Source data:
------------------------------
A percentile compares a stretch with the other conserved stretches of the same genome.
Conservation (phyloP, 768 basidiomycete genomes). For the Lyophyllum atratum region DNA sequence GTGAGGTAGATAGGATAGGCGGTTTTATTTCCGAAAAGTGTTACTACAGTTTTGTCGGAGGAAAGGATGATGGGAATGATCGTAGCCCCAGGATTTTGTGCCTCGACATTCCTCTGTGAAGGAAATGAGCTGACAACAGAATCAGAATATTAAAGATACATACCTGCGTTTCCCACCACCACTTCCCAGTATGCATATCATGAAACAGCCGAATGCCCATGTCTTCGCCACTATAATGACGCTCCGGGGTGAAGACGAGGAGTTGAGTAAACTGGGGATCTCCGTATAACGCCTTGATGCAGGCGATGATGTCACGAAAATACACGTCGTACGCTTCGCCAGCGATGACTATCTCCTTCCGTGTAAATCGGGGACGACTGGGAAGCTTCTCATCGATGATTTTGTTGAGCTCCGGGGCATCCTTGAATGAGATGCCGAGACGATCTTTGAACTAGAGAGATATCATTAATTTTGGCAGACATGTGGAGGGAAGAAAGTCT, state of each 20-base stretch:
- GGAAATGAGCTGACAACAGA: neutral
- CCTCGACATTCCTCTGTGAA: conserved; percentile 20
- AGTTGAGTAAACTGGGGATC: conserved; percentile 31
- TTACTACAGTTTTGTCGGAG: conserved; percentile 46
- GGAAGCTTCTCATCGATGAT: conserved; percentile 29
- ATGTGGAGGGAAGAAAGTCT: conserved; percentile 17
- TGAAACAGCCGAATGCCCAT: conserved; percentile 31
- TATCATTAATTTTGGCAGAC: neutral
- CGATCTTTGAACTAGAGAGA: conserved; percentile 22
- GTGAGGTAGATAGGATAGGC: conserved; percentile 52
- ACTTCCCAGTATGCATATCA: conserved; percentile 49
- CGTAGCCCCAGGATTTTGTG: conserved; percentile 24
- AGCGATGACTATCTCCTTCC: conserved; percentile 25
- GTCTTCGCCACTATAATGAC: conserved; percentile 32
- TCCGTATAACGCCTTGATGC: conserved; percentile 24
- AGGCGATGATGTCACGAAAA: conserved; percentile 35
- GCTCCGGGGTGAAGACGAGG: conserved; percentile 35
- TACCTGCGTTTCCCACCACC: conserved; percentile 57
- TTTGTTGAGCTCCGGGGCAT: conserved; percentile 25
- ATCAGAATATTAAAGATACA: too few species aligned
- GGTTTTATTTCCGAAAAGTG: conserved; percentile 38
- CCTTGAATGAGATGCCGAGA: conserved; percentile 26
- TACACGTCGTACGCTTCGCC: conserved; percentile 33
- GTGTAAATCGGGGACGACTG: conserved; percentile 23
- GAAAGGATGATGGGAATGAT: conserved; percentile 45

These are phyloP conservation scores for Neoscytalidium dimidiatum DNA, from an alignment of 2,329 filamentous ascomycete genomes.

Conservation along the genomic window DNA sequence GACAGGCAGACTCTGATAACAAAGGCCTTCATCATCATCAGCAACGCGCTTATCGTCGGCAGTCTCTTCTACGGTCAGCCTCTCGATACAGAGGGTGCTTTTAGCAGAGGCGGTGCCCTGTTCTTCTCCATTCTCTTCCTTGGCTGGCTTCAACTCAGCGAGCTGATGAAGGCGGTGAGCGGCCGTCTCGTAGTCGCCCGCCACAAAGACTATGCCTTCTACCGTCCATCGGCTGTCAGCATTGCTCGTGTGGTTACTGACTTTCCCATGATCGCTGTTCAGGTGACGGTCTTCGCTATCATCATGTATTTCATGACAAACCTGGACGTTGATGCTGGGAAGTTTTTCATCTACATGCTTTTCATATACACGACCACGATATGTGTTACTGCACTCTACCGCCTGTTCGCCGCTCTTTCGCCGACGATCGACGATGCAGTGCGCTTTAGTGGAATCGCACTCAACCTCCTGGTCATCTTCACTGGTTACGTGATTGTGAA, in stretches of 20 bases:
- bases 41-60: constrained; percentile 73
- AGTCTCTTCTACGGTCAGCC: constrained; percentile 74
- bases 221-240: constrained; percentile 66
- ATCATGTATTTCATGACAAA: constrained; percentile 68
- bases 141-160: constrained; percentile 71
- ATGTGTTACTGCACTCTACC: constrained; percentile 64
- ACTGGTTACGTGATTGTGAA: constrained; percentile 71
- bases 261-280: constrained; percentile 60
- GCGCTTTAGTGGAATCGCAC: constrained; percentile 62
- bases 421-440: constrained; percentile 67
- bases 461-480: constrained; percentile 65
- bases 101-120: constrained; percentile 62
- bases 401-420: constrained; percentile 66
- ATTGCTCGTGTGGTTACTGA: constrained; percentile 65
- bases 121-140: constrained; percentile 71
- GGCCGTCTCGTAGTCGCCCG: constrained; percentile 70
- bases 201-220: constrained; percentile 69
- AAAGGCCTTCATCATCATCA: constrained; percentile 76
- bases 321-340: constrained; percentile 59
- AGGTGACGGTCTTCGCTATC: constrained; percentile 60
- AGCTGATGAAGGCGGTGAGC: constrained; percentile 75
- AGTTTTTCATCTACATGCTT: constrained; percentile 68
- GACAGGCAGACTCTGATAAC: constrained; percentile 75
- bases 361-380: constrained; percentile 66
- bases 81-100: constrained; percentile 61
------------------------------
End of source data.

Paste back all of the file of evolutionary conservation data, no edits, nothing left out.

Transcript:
A percentile compares a stretch with the other conserved stretches of the same genome.
Conservation (phyloP, 768 basidiomycete genomes). For the Lyophyllum atratum region DNA sequence GTGAGGTAGATAGGATAGGCGGTTTTATTTCCGAAAAGTGTTACTACAGTTTTGTCGGAGGAAAGGATGATGGGAATGATCGTAGCCCCAGGATTTTGTGCCTCGACATTCCTCTGTGAAGGAAATGAGCTGACAACAGAATCAGAATATTAAAGATACATACCTGCGTTTCCCACCACCACTTCCCAGTATGCATATCATGAAACAGCCGAATGCCCATGTCTTCGCCACTATAATGACGCTCCGGGGTGAAGACGAGGAGTTGAGTAAACTGGGGATCTCCGTATAACGCCTTGATGCAGGCGATGATGTCACGAAAATACACGTCGTACGCTTCGCCAGCGATGACTATCTCCTTCCGTGTAAATCGGGGACGACTGGGAAGCTTCTCATCGATGATTTTGTTGAGCTCCGGGGCATCCTTGAATGAGATGCCGAGACGATCTTTGAACTAGAGAGATATCATTAATTTTGGCAGACATGTGGAGGGAAGAAAGTCT, state of each 20-base stretch:
- GGAAATGAGCTGACAACAGA: neutral
- CCTCGACATTCCTCTGTGAA: conserved; percentile 20
- AGTTGAGTAAACTGGGGATC: conserved; percentile 31
- TTACTACAGTTTTGTCGGAG: conserved; percentile 46
- GGAAGCTTCTCATCGATGAT: conserved; percentile 29
- ATGTGGAGGGAAGAAAGTCT: conserved; percentile 17
- TGAAACAGCCGAATGCCCAT: conserved; percentile 31
- TATCATTAATTTTGGCAGAC: neutral
- CGATCTTTGAACTAGAGAGA: conserved; percentile 22
- GTGAGGTAGATAGGATAGGC: conserved; percentile 52
- ACTTCCCAGTATGCATATCA: conserved; percentile 49
- CGTAGCCCCAGGATTTTGTG: conserved; percentile 24
- AGCGATGACTATCTCCTTCC: conserved; percentile 25
- GTCTTCGCCACTATAATGAC: conserved; percentile 32
- TCCGTATAACGCCTTGATGC: conserved; percentile 24
- AGGCGATGATGTCACGAAAA: conserved; percentile 35
- GCTCCGGGGTGAAGACGAGG: conserved; percentile 35
- TACCTGCGTTTCCCACCACC: conserved; percentile 57
- TTTGTTGAGCTCCGGGGCAT: conserved; percentile 25
- ATCAGAATATTAAAGATACA: too few species aligned
- GGTTTTATTTCCGAAAAGTG: conserved; percentile 38
- CCTTGAATGAGATGCCGAGA: conserved; percentile 26
- TACACGTCGTACGCTTCGCC: conserved; percentile 33
- GTGTAAATCGGGGACGACTG: conserved; percentile 23
- GAAAGGATGATGGGAATGAT: conserved; percentile 45

These are phyloP conservation scores for Neoscytalidium dimidiatum DNA, from an alignment of 2,329 filamentous ascomycete genomes.

Conservation along the genomic window DNA sequence GACAGGCAGACTCTGATAACAAAGGCCTTCATCATCATCAGCAACGCGCTTATCGTCGGCAGTCTCTTCTACGGTCAGCCTCTCGATACAGAGGGTGCTTTTAGCAGAGGCGGTGCCCTGTTCTTCTCCATTCTCTTCCTTGGCTGGCTTCAACTCAGCGAGCTGATGAAGGCGGTGAGCGGCCGTCTCGTAGTCGCCCGCCACAAAGACTATGCCTTCTACCGTCCATCGGCTGTCAGCATTGCTCGTGTGGTTACTGACTTTCCCATGATCGCTGTTCAGGTGACGGTCTTCGCTATCATCATGTATTTCATGACAAACCTGGACGTTGATGCTGGGAAGTTTTTCATCTACATGCTTTTCATATACACGACCACGATATGTGTTACTGCACTCTACCGCCTGTTCGCCGCTCTTTCGCCGACGATCGACGATGCAGTGCGCTTTAGTGGAATCGCACTCAACCTCCTGGTCATCTTCACTGGTTACGTGATTGTGAA, in stretches of 20 bases:
- bases 41-60: constrained; percentile 73
- AGTCTCTTCTACGGTCAGCC: constrained; percentile 74
- bases 221-240: constrained; percentile 66
- ATCATGTATTTCATGACAAA: constrained; percentile 68
- bases 141-160: constrained; percentile 71
- ATGTGTTACTGCACTCTACC: constrained; percentile 64
- ACTGGTTACGTGATTGTGAA: constrained; percentile 71
- bases 261-280: constrained; percentile 60
- GCGCTTTAGTGGAATCGCAC: constrained; percentile 62
- bases 421-440: constrained; percentile 67
- bases 461-480: constrained; percentile 65
- bases 101-120: constrained; percentile 62
- bases 401-420: constrained; percentile 66
- ATTGCTCGTGTGGTTACTGA: constrained; percentile 65
- bases 121-140: constrained; percentile 71
- GGCCGTCTCGTAGTCGCCCG: constrained; percentile 70
- bases 201-220: constrained; percentile 69
- AAAGGCCTTCATCATCATCA: constrained; percentile 76
- bases 321-340: constrained; percentile 59
- AGGTGACGGTCTTCGCTATC: constrained; percentile 60
- AGCTGATGAAGGCGGTGAGC: constrained; percentile 75
- AGTTTTTCATCTACATGCTT: constrained; percentile 68
- GACAGGCAGACTCTGATAAC: constrained; percentile 75
- bases 361-380: constrained; percentile 66
- bases 81-100: constrained; percentile 61